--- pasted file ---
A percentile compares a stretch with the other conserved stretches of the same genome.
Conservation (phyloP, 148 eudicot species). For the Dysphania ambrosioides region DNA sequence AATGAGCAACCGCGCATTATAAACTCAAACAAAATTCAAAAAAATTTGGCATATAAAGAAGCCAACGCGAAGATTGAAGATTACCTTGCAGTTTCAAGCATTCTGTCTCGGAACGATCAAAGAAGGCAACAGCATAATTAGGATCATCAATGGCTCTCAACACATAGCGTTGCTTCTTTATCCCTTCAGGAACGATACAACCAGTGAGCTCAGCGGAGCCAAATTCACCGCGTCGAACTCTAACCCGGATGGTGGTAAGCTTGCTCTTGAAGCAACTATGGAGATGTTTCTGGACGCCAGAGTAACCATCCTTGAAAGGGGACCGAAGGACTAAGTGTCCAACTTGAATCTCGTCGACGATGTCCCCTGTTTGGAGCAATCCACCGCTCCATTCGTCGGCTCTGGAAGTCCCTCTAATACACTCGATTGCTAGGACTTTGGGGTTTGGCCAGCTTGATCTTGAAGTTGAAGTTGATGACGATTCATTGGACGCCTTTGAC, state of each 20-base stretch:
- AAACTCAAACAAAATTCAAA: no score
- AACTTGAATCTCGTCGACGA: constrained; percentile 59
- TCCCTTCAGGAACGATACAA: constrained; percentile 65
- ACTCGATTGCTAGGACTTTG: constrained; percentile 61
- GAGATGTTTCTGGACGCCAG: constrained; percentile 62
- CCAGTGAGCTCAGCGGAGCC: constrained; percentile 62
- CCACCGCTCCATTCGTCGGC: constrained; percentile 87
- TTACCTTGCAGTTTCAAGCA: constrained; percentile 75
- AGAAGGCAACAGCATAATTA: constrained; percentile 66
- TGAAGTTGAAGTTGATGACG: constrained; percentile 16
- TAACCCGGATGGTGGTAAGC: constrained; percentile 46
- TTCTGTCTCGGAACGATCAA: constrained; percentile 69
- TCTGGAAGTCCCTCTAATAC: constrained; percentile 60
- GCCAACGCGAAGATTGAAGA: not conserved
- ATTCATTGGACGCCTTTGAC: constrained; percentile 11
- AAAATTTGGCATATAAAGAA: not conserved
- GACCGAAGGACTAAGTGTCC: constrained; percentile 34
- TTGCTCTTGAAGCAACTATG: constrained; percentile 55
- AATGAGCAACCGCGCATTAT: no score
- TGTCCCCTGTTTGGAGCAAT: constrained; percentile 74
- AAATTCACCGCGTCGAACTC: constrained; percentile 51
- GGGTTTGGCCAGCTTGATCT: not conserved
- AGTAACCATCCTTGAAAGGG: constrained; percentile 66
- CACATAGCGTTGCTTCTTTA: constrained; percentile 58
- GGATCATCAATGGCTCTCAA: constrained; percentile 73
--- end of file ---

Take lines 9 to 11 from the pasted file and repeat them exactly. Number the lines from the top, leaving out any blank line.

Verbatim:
- CCACCGCTCCATTCGTCGGC: constrained; percentile 87
- TTACCTTGCAGTTTCAAGCA: constrained; percentile 75
- AGAAGGCAACAGCATAATTA: constrained; percentile 66